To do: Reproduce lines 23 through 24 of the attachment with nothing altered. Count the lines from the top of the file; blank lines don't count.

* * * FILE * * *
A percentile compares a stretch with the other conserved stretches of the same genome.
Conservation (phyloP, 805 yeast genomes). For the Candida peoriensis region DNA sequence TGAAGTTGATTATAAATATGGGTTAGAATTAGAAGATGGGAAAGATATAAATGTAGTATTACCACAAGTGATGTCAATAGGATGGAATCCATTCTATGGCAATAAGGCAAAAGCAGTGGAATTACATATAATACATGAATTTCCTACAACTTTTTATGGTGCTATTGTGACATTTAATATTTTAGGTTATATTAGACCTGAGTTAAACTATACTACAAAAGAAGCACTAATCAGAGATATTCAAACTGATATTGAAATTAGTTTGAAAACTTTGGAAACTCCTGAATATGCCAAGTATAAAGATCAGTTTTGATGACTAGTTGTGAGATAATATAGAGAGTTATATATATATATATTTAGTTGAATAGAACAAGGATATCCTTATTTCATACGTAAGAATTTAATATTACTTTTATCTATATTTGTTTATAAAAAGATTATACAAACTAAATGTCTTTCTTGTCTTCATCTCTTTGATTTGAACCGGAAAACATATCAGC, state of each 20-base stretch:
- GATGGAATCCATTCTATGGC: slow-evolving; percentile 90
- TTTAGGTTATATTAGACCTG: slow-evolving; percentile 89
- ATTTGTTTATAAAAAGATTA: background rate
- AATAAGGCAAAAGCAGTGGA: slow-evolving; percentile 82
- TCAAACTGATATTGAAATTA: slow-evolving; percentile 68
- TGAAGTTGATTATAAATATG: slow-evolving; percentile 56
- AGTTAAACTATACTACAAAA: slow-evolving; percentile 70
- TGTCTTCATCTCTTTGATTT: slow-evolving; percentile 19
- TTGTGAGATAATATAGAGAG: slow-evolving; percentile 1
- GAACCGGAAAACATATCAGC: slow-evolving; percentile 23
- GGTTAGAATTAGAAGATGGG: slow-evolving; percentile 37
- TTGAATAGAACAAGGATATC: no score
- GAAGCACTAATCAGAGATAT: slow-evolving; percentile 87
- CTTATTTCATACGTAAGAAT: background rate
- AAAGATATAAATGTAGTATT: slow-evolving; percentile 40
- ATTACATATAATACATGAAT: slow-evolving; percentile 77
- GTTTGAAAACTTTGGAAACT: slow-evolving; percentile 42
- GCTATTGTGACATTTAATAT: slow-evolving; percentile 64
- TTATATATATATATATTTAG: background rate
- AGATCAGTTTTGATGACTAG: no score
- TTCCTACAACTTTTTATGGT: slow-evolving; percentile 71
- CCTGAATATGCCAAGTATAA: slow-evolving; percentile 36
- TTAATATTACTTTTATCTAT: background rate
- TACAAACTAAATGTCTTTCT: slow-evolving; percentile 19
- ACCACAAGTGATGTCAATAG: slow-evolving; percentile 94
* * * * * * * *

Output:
- TTCCTACAACTTTTTATGGT: slow-evolving; percentile 71
- CCTGAATATGCCAAGTATAA: slow-evolving; percentile 36